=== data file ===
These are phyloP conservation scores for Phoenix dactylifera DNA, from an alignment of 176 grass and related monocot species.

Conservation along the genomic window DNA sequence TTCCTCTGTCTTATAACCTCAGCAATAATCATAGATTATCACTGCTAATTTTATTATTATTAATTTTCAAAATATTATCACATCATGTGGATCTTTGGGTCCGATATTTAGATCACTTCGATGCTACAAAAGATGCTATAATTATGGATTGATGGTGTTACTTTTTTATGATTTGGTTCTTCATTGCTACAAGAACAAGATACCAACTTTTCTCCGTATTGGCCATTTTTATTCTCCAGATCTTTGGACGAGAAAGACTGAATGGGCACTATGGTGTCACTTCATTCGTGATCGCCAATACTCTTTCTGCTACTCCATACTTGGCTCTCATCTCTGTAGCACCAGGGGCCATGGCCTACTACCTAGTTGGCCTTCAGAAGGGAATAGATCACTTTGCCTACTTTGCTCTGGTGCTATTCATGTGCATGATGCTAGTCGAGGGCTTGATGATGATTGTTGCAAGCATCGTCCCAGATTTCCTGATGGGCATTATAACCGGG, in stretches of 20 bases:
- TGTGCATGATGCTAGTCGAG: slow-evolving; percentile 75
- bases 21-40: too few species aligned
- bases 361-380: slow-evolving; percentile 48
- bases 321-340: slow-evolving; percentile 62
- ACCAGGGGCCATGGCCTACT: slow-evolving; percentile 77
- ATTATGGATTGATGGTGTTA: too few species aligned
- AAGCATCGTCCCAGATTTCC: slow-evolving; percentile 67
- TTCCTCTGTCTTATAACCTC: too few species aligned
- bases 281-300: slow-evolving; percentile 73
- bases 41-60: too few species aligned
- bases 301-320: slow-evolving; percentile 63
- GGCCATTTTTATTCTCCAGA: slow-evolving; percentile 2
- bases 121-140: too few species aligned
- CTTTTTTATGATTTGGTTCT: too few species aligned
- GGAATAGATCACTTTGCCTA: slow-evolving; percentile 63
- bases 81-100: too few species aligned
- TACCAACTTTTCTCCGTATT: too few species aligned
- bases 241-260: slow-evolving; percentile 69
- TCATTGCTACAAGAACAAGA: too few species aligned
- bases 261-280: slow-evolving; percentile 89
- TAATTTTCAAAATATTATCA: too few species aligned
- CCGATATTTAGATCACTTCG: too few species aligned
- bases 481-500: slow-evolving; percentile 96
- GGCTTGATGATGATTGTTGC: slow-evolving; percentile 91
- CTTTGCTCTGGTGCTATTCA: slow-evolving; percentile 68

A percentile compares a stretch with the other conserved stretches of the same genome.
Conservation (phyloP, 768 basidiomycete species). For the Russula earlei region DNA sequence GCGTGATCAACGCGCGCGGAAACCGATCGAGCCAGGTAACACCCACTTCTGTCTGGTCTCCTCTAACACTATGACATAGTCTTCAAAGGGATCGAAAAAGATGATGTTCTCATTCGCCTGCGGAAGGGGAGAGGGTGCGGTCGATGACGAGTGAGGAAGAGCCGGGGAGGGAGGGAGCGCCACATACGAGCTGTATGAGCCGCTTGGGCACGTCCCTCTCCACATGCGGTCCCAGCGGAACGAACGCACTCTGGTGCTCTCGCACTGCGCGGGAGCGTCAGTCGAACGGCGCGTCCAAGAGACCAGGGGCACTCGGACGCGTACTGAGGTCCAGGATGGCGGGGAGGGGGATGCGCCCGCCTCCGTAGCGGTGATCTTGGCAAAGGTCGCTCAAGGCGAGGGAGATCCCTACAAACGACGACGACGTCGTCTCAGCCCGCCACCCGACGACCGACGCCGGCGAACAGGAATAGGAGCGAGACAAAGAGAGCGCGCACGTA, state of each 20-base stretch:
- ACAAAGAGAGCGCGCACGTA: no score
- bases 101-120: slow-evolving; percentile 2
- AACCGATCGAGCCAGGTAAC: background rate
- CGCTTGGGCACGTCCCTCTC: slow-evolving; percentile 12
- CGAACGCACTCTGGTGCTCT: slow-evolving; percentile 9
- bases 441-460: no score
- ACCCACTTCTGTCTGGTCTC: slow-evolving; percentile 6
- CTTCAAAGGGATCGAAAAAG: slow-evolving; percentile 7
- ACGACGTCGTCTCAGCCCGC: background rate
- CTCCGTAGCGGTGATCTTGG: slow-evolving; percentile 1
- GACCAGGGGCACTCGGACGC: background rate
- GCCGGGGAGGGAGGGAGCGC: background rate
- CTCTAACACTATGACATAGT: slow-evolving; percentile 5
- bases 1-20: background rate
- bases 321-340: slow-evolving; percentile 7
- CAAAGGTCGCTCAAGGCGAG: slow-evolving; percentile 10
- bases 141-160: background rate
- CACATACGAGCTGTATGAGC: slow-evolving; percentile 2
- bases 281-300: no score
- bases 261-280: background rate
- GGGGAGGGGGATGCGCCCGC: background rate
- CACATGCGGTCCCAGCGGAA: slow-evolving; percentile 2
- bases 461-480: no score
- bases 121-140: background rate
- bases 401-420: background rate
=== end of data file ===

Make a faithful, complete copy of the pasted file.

These are phyloP conservation scores for Phoenix dactylifera DNA, from an alignment of 176 grass and related monocot species.

Conservation along the genomic window DNA sequence TTCCTCTGTCTTATAACCTCAGCAATAATCATAGATTATCACTGCTAATTTTATTATTATTAATTTTCAAAATATTATCACATCATGTGGATCTTTGGGTCCGATATTTAGATCACTTCGATGCTACAAAAGATGCTATAATTATGGATTGATGGTGTTACTTTTTTATGATTTGGTTCTTCATTGCTACAAGAACAAGATACCAACTTTTCTCCGTATTGGCCATTTTTATTCTCCAGATCTTTGGACGAGAAAGACTGAATGGGCACTATGGTGTCACTTCATTCGTGATCGCCAATACTCTTTCTGCTACTCCATACTTGGCTCTCATCTCTGTAGCACCAGGGGCCATGGCCTACTACCTAGTTGGCCTTCAGAAGGGAATAGATCACTTTGCCTACTTTGCTCTGGTGCTATTCATGTGCATGATGCTAGTCGAGGGCTTGATGATGATTGTTGCAAGCATCGTCCCAGATTTCCTGATGGGCATTATAACCGGG, in stretches of 20 bases:
- TGTGCATGATGCTAGTCGAG: slow-evolving; percentile 75
- bases 21-40: too few species aligned
- bases 361-380: slow-evolving; percentile 48
- bases 321-340: slow-evolving; percentile 62
- ACCAGGGGCCATGGCCTACT: slow-evolving; percentile 77
- ATTATGGATTGATGGTGTTA: too few species aligned
- AAGCATCGTCCCAGATTTCC: slow-evolving; percentile 67
- TTCCTCTGTCTTATAACCTC: too few species aligned
- bases 281-300: slow-evolving; percentile 73
- bases 41-60: too few species aligned
- bases 301-320: slow-evolving; percentile 63
- GGCCATTTTTATTCTCCAGA: slow-evolving; percentile 2
- bases 121-140: too few species aligned
- CTTTTTTATGATTTGGTTCT: too few species aligned
- GGAATAGATCACTTTGCCTA: slow-evolving; percentile 63
- bases 81-100: too few species aligned
- TACCAACTTTTCTCCGTATT: too few species aligned
- bases 241-260: slow-evolving; percentile 69
- TCATTGCTACAAGAACAAGA: too few species aligned
- bases 261-280: slow-evolving; percentile 89
- TAATTTTCAAAATATTATCA: too few species aligned
- CCGATATTTAGATCACTTCG: too few species aligned
- bases 481-500: slow-evolving; percentile 96
- GGCTTGATGATGATTGTTGC: slow-evolving; percentile 91
- CTTTGCTCTGGTGCTATTCA: slow-evolving; percentile 68

A percentile compares a stretch with the other conserved stretches of the same genome.
Conservation (phyloP, 768 basidiomycete species). For the Russula earlei region DNA sequence GCGTGATCAACGCGCGCGGAAACCGATCGAGCCAGGTAACACCCACTTCTGTCTGGTCTCCTCTAACACTATGACATAGTCTTCAAAGGGATCGAAAAAGATGATGTTCTCATTCGCCTGCGGAAGGGGAGAGGGTGCGGTCGATGACGAGTGAGGAAGAGCCGGGGAGGGAGGGAGCGCCACATACGAGCTGTATGAGCCGCTTGGGCACGTCCCTCTCCACATGCGGTCCCAGCGGAACGAACGCACTCTGGTGCTCTCGCACTGCGCGGGAGCGTCAGTCGAACGGCGCGTCCAAGAGACCAGGGGCACTCGGACGCGTACTGAGGTCCAGGATGGCGGGGAGGGGGATGCGCCCGCCTCCGTAGCGGTGATCTTGGCAAAGGTCGCTCAAGGCGAGGGAGATCCCTACAAACGACGACGACGTCGTCTCAGCCCGCCACCCGACGACCGACGCCGGCGAACAGGAATAGGAGCGAGACAAAGAGAGCGCGCACGTA, state of each 20-base stretch:
- ACAAAGAGAGCGCGCACGTA: no score
- bases 101-120: slow-evolving; percentile 2
- AACCGATCGAGCCAGGTAAC: background rate
- CGCTTGGGCACGTCCCTCTC: slow-evolving; percentile 12
- CGAACGCACTCTGGTGCTCT: slow-evolving; percentile 9
- bases 441-460: no score
- ACCCACTTCTGTCTGGTCTC: slow-evolving; percentile 6
- CTTCAAAGGGATCGAAAAAG: slow-evolving; percentile 7
- ACGACGTCGTCTCAGCCCGC: background rate
- CTCCGTAGCGGTGATCTTGG: slow-evolving; percentile 1
- GACCAGGGGCACTCGGACGC: background rate
- GCCGGGGAGGGAGGGAGCGC: background rate
- CTCTAACACTATGACATAGT: slow-evolving; percentile 5
- bases 1-20: background rate
- bases 321-340: slow-evolving; percentile 7
- CAAAGGTCGCTCAAGGCGAG: slow-evolving; percentile 10
- bases 141-160: background rate
- CACATACGAGCTGTATGAGC: slow-evolving; percentile 2
- bases 281-300: no score
- bases 261-280: background rate
- GGGGAGGGGGATGCGCCCGC: background rate
- CACATGCGGTCCCAGCGGAA: slow-evolving; percentile 2
- bases 461-480: no score
- bases 121-140: background rate
- bases 401-420: background rate